London. by Anton Chekhov adapted by Brendan Murray.
Brockley Jack Studio 410 Brockley Road SE4 2DH To 2 August 2014.
Tue–Sat 7.45pm Mat Sat 3.30pm.
Runs 2hr 10min One interval.
TICKETS: 0333 666 3366.
Review: William Russell 16 July.
Production less ripe for cherry than for nit-picking.
Brendan Murray’s version of Chekhov’s greatest play is a workmanlike affair which is sabotaged by a perverse staging from director Matthew Parker and some ghastly incidental music composed by Maria Haik Escudero.
One knows things are not going to go well right from the start as the cast assembly chanting “Ha, ha” interminably. What is has to do with anything that follows is anybody’s guess.
The playing is variable, and Julia Faulkner can do nothing with Ranyevskaya. That impossible woman has to be utterly enchanting because otherwise she is feckless, foolish and bent on self-destruction as she resists all attempts to save herself and her childish brother Gaev from ruin. One has to love her regardless. Ms Faulkner is just annoying.
But Graham Christopher as Gaev makes a splendidly foolish child man, and there is good work from John Sears as Firs, the ancient family retainer forever lamenting the good old days of serfdom.
This is a world in crisis. The landed gentry face an uncertain future, which seems to lie with Lopakhin, the self-made businessman and son of a man who was one of the family’s serfs, He promises to save the day for her. Henry Everett as Lopakhin clearly comes from another world, but he is somehow too volatile, too much the wide-boy, and his never-to-be-consummated courtship of Ranyevskaya’s embittered daughter Varya, which ought to be sad beyond bearing, simply does not move one as it should.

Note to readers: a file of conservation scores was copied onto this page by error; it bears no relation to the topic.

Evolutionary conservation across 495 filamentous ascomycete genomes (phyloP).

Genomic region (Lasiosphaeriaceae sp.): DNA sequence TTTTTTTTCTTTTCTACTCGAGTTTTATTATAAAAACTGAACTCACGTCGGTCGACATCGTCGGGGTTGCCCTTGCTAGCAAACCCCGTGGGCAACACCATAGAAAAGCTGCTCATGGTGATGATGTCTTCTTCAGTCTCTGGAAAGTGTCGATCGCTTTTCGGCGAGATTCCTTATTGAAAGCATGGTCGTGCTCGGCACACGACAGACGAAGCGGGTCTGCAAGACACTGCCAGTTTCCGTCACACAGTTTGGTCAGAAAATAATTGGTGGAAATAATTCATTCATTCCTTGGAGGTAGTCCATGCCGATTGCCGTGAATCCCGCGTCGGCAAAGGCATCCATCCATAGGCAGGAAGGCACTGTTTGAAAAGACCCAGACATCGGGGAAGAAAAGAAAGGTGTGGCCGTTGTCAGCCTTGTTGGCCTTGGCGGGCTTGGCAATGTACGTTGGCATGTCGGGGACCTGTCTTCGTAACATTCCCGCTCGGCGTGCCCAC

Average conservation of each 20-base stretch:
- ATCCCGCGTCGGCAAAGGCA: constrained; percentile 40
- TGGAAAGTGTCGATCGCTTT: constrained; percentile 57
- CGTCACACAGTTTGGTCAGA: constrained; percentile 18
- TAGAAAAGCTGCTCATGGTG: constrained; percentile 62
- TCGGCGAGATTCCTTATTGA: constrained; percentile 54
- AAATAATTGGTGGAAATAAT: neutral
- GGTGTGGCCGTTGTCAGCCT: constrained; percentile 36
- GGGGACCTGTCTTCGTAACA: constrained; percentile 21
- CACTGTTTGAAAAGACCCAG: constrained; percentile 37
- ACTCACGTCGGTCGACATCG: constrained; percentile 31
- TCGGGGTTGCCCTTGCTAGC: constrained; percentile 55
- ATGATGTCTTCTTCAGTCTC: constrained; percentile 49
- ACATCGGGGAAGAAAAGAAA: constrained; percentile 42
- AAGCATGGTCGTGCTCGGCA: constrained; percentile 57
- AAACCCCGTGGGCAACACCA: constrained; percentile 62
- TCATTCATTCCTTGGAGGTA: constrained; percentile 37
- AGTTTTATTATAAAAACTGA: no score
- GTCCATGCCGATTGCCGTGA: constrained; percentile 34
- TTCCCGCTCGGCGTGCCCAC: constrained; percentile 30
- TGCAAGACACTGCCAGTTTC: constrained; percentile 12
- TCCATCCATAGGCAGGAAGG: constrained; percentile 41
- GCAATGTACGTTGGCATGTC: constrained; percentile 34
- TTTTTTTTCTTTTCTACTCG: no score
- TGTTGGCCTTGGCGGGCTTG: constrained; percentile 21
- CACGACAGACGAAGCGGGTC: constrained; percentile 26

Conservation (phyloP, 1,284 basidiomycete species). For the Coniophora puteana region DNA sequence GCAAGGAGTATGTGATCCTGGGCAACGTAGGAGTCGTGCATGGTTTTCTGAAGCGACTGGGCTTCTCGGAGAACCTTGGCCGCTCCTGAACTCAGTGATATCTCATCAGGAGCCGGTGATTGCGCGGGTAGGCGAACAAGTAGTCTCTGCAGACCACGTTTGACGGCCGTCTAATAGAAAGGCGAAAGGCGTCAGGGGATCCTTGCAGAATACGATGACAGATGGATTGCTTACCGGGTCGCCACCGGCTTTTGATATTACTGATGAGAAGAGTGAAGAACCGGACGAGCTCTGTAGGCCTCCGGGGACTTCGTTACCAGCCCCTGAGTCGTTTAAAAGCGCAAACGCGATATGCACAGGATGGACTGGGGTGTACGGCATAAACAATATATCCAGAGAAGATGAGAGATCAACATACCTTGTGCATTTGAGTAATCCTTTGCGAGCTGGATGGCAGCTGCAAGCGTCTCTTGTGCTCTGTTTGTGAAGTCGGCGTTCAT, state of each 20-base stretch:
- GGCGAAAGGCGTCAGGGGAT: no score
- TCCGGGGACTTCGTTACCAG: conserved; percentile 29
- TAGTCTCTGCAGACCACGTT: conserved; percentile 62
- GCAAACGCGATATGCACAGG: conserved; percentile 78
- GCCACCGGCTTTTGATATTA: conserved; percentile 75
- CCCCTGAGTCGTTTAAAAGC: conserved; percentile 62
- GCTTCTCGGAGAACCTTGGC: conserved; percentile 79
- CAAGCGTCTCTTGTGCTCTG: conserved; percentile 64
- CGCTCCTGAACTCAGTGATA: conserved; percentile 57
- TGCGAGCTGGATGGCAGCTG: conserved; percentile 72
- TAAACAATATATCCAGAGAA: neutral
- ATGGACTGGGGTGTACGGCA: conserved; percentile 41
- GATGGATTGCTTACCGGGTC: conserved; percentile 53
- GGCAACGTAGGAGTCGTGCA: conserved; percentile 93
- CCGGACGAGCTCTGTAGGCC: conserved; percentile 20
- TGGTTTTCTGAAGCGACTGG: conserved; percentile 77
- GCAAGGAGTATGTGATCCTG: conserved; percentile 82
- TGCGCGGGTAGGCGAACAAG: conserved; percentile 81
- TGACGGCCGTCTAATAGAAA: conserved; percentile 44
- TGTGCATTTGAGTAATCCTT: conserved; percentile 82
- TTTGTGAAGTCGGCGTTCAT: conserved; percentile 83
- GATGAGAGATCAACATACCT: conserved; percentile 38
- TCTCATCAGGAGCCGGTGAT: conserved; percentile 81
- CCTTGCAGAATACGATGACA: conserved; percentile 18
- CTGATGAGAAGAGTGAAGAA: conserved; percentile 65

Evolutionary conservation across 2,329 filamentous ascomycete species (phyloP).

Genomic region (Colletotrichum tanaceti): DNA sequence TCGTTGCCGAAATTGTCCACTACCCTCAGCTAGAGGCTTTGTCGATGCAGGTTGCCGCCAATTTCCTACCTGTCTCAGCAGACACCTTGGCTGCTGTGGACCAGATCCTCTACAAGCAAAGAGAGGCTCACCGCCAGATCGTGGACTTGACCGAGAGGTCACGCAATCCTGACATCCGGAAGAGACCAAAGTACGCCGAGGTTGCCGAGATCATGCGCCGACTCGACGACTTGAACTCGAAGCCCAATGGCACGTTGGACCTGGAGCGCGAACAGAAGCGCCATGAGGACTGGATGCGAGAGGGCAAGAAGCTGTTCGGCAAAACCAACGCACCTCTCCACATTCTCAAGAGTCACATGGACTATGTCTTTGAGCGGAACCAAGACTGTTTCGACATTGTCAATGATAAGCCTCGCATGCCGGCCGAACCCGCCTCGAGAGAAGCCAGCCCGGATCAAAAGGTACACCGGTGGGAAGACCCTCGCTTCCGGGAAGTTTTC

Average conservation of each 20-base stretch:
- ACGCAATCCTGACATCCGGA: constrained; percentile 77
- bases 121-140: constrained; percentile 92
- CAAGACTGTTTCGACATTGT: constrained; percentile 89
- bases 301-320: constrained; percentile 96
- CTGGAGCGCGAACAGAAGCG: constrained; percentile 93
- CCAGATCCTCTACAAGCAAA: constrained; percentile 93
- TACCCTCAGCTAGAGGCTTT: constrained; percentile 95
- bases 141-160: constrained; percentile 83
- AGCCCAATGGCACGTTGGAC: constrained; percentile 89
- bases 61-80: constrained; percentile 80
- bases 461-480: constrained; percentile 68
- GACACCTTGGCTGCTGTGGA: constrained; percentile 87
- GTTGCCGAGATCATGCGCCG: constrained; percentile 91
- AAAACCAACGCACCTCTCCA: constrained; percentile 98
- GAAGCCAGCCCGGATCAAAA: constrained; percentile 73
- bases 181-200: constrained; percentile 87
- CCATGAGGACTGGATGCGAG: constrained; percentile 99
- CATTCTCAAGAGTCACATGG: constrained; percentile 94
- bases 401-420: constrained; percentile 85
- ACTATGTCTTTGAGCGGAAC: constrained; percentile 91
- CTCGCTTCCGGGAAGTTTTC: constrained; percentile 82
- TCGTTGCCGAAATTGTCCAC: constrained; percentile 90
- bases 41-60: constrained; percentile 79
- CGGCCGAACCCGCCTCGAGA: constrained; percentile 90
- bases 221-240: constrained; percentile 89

There is too much horseplay – Yepikhodov, the estate clerk, is clumsy and cack-handed but here he is positively imbecilic, while Yasha, the footman on the make, is much too insultingly familiar to his employers to be credible.
This is quite simply a bad production with decent actors struggling to make sense of what they are required to do, which includes playing various instruments – whether badly or well it is hard to tell given what they are asked to play. When the axe falls on the orchard at the end it should be a moment to weep. It comes as a blessed relief.
Gaev: Graham Christopher.
Ranyevskaya: Julia Faulkner.
Anya: Emma Kemp.
Varya: Helen Keeley.
Lopakhin: Henry Everett.
Pishchik: Bryan Pilkington.
Charlotta: Cathy Conneff.
Yasha: Robert Sladden.
Dunyasha: Victoria Sye.
Yepikhodov: Nic McQuillan.
Trofimov: William Donaldson.
Firs: John Sears.
Servant/Jewish Band/Stationmaster: John Fricker.
Servant/Tramp/Post Office Clerk: Fergus Leathen.
Servant/Jewish Band: Alice Coles.
Director/Choreographer: Matthew Parker.
Designer: Rachael Ryan.
Lighting: Tom Kitney.
Sound: Will Tonna.
Composer/Musical Director: Maria Haik Escudero.
Costume: Jane Rankine.